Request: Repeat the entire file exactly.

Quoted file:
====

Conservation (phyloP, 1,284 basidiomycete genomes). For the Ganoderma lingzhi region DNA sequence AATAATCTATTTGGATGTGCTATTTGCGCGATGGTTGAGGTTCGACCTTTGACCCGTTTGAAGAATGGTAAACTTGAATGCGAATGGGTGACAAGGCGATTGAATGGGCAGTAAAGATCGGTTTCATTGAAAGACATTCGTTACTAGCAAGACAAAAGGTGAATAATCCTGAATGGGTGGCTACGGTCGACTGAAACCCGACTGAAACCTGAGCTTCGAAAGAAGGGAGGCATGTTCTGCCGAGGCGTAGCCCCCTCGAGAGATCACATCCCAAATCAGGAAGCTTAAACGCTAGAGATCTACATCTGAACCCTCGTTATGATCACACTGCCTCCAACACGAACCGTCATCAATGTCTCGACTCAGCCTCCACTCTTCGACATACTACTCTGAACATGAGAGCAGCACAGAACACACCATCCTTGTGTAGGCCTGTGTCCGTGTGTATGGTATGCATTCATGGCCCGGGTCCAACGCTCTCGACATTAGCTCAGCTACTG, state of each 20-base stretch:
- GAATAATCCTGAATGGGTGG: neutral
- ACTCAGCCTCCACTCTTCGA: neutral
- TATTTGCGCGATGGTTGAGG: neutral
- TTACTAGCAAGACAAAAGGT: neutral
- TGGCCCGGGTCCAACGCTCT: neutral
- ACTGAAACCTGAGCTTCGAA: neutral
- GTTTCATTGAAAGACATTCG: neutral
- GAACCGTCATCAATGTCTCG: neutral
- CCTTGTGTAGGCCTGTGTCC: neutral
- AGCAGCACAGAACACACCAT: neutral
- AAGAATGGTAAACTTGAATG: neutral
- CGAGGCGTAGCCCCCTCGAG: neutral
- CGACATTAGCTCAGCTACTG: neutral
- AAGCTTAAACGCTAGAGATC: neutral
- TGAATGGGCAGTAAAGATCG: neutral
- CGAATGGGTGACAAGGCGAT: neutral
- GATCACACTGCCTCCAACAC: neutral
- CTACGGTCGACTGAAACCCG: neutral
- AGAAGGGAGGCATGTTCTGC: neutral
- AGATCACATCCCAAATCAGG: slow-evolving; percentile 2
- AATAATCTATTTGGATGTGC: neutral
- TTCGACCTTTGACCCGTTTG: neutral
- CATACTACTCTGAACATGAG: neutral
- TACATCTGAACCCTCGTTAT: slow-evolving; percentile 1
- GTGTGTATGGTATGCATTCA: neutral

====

Conservation (phyloP, 1,284 basidiomycete genomes). For the Ganoderma lingzhi region DNA sequence AATAATCTATTTGGATGTGCTATTTGCGCGATGGTTGAGGTTCGACCTTTGACCCGTTTGAAGAATGGTAAACTTGAATGCGAATGGGTGACAAGGCGATTGAATGGGCAGTAAAGATCGGTTTCATTGAAAGACATTCGTTACTAGCAAGACAAAAGGTGAATAATCCTGAATGGGTGGCTACGGTCGACTGAAACCCGACTGAAACCTGAGCTTCGAAAGAAGGGAGGCATGTTCTGCCGAGGCGTAGCCCCCTCGAGAGATCACATCCCAAATCAGGAAGCTTAAACGCTAGAGATCTACATCTGAACCCTCGTTATGATCACACTGCCTCCAACACGAACCGTCATCAATGTCTCGACTCAGCCTCCACTCTTCGACATACTACTCTGAACATGAGAGCAGCACAGAACACACCATCCTTGTGTAGGCCTGTGTCCGTGTGTATGGTATGCATTCATGGCCCGGGTCCAACGCTCTCGACATTAGCTCAGCTACTG, state of each 20-base stretch:
- GAATAATCCTGAATGGGTGG: neutral
- ACTCAGCCTCCACTCTTCGA: neutral
- TATTTGCGCGATGGTTGAGG: neutral
- TTACTAGCAAGACAAAAGGT: neutral
- TGGCCCGGGTCCAACGCTCT: neutral
- ACTGAAACCTGAGCTTCGAA: neutral
- GTTTCATTGAAAGACATTCG: neutral
- GAACCGTCATCAATGTCTCG: neutral
- CCTTGTGTAGGCCTGTGTCC: neutral
- AGCAGCACAGAACACACCAT: neutral
- AAGAATGGTAAACTTGAATG: neutral
- CGAGGCGTAGCCCCCTCGAG: neutral
- CGACATTAGCTCAGCTACTG: neutral
- AAGCTTAAACGCTAGAGATC: neutral
- TGAATGGGCAGTAAAGATCG: neutral
- CGAATGGGTGACAAGGCGAT: neutral
- GATCACACTGCCTCCAACAC: neutral
- CTACGGTCGACTGAAACCCG: neutral
- AGAAGGGAGGCATGTTCTGC: neutral
- AGATCACATCCCAAATCAGG: slow-evolving; percentile 2
- AATAATCTATTTGGATGTGC: neutral
- TTCGACCTTTGACCCGTTTG: neutral
- CATACTACTCTGAACATGAG: neutral
- TACATCTGAACCCTCGTTAT: slow-evolving; percentile 1
- GTGTGTATGGTATGCATTCA: neutral